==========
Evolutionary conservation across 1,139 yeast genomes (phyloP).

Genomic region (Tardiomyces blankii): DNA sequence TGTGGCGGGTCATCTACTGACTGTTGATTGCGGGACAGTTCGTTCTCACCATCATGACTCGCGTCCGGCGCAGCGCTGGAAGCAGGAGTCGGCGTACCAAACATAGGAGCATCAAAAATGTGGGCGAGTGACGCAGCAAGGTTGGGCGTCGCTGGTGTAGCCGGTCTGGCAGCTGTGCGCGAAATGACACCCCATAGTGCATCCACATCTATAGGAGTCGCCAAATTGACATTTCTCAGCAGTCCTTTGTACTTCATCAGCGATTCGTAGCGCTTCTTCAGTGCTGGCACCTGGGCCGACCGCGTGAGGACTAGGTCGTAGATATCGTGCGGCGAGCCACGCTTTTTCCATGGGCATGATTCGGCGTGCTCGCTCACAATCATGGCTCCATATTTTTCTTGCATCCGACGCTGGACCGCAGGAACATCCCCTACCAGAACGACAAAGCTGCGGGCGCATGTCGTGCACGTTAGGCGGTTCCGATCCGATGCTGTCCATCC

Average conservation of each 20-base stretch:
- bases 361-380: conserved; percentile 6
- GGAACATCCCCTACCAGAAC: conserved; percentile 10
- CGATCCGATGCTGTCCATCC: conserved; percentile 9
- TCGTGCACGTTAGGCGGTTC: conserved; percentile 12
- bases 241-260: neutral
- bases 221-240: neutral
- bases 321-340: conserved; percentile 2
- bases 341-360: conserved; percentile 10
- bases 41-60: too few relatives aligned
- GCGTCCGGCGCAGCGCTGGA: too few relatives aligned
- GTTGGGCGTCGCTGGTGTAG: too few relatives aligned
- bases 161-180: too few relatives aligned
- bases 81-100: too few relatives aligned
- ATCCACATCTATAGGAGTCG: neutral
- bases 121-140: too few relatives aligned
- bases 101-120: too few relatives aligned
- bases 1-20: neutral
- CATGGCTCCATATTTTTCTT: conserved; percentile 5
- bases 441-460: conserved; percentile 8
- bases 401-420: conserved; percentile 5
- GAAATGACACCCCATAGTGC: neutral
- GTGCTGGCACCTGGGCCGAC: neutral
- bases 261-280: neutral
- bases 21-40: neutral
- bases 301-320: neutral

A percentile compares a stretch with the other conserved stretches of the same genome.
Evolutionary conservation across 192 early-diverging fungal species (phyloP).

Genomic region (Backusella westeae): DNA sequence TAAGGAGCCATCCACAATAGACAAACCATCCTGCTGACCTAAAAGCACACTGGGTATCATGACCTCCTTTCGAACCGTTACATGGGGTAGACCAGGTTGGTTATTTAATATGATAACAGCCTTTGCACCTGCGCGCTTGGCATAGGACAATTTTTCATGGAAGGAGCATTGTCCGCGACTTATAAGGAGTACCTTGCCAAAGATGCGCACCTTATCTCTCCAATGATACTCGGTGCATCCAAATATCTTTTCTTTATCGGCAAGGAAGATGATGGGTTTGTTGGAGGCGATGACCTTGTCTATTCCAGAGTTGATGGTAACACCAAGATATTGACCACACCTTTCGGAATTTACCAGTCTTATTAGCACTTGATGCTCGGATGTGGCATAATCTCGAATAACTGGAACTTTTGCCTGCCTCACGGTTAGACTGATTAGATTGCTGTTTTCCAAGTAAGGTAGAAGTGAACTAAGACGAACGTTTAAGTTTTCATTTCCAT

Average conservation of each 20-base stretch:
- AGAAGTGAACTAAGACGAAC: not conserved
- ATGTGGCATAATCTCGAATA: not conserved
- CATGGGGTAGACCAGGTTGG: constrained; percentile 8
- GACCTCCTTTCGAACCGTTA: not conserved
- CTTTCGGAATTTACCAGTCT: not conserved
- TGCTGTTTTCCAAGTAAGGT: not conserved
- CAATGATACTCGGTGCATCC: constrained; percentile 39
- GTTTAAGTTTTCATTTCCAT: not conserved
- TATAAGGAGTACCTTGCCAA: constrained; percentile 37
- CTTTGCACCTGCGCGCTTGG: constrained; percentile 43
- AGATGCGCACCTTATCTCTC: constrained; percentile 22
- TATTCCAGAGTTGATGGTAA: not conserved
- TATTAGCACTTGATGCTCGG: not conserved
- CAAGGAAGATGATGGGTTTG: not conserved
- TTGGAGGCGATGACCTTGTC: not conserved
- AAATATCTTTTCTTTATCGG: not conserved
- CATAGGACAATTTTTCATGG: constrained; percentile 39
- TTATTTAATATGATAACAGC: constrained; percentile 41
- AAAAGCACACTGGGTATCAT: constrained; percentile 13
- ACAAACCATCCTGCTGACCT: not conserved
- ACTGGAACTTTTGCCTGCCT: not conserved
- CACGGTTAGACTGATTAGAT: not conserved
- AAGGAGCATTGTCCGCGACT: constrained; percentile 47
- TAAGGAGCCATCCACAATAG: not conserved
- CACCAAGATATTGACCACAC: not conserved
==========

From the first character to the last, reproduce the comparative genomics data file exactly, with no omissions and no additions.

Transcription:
Evolutionary conservation across 1,139 yeast genomes (phyloP).

Genomic region (Tardiomyces blankii): DNA sequence TGTGGCGGGTCATCTACTGACTGTTGATTGCGGGACAGTTCGTTCTCACCATCATGACTCGCGTCCGGCGCAGCGCTGGAAGCAGGAGTCGGCGTACCAAACATAGGAGCATCAAAAATGTGGGCGAGTGACGCAGCAAGGTTGGGCGTCGCTGGTGTAGCCGGTCTGGCAGCTGTGCGCGAAATGACACCCCATAGTGCATCCACATCTATAGGAGTCGCCAAATTGACATTTCTCAGCAGTCCTTTGTACTTCATCAGCGATTCGTAGCGCTTCTTCAGTGCTGGCACCTGGGCCGACCGCGTGAGGACTAGGTCGTAGATATCGTGCGGCGAGCCACGCTTTTTCCATGGGCATGATTCGGCGTGCTCGCTCACAATCATGGCTCCATATTTTTCTTGCATCCGACGCTGGACCGCAGGAACATCCCCTACCAGAACGACAAAGCTGCGGGCGCATGTCGTGCACGTTAGGCGGTTCCGATCCGATGCTGTCCATCC

Average conservation of each 20-base stretch:
- bases 361-380: conserved; percentile 6
- GGAACATCCCCTACCAGAAC: conserved; percentile 10
- CGATCCGATGCTGTCCATCC: conserved; percentile 9
- TCGTGCACGTTAGGCGGTTC: conserved; percentile 12
- bases 241-260: neutral
- bases 221-240: neutral
- bases 321-340: conserved; percentile 2
- bases 341-360: conserved; percentile 10
- bases 41-60: too few relatives aligned
- GCGTCCGGCGCAGCGCTGGA: too few relatives aligned
- GTTGGGCGTCGCTGGTGTAG: too few relatives aligned
- bases 161-180: too few relatives aligned
- bases 81-100: too few relatives aligned
- ATCCACATCTATAGGAGTCG: neutral
- bases 121-140: too few relatives aligned
- bases 101-120: too few relatives aligned
- bases 1-20: neutral
- CATGGCTCCATATTTTTCTT: conserved; percentile 5
- bases 441-460: conserved; percentile 8
- bases 401-420: conserved; percentile 5
- GAAATGACACCCCATAGTGC: neutral
- GTGCTGGCACCTGGGCCGAC: neutral
- bases 261-280: neutral
- bases 21-40: neutral
- bases 301-320: neutral

A percentile compares a stretch with the other conserved stretches of the same genome.
Evolutionary conservation across 192 early-diverging fungal species (phyloP).

Genomic region (Backusella westeae): DNA sequence TAAGGAGCCATCCACAATAGACAAACCATCCTGCTGACCTAAAAGCACACTGGGTATCATGACCTCCTTTCGAACCGTTACATGGGGTAGACCAGGTTGGTTATTTAATATGATAACAGCCTTTGCACCTGCGCGCTTGGCATAGGACAATTTTTCATGGAAGGAGCATTGTCCGCGACTTATAAGGAGTACCTTGCCAAAGATGCGCACCTTATCTCTCCAATGATACTCGGTGCATCCAAATATCTTTTCTTTATCGGCAAGGAAGATGATGGGTTTGTTGGAGGCGATGACCTTGTCTATTCCAGAGTTGATGGTAACACCAAGATATTGACCACACCTTTCGGAATTTACCAGTCTTATTAGCACTTGATGCTCGGATGTGGCATAATCTCGAATAACTGGAACTTTTGCCTGCCTCACGGTTAGACTGATTAGATTGCTGTTTTCCAAGTAAGGTAGAAGTGAACTAAGACGAACGTTTAAGTTTTCATTTCCAT

Average conservation of each 20-base stretch:
- AGAAGTGAACTAAGACGAAC: not conserved
- ATGTGGCATAATCTCGAATA: not conserved
- CATGGGGTAGACCAGGTTGG: constrained; percentile 8
- GACCTCCTTTCGAACCGTTA: not conserved
- CTTTCGGAATTTACCAGTCT: not conserved
- TGCTGTTTTCCAAGTAAGGT: not conserved
- CAATGATACTCGGTGCATCC: constrained; percentile 39
- GTTTAAGTTTTCATTTCCAT: not conserved
- TATAAGGAGTACCTTGCCAA: constrained; percentile 37
- CTTTGCACCTGCGCGCTTGG: constrained; percentile 43
- AGATGCGCACCTTATCTCTC: constrained; percentile 22
- TATTCCAGAGTTGATGGTAA: not conserved
- TATTAGCACTTGATGCTCGG: not conserved
- CAAGGAAGATGATGGGTTTG: not conserved
- TTGGAGGCGATGACCTTGTC: not conserved
- AAATATCTTTTCTTTATCGG: not conserved
- CATAGGACAATTTTTCATGG: constrained; percentile 39
- TTATTTAATATGATAACAGC: constrained; percentile 41
- AAAAGCACACTGGGTATCAT: constrained; percentile 13
- ACAAACCATCCTGCTGACCT: not conserved
- ACTGGAACTTTTGCCTGCCT: not conserved
- CACGGTTAGACTGATTAGAT: not conserved
- AAGGAGCATTGTCCGCGACT: constrained; percentile 47
- TAAGGAGCCATCCACAATAG: not conserved
- CACCAAGATATTGACCACAC: not conserved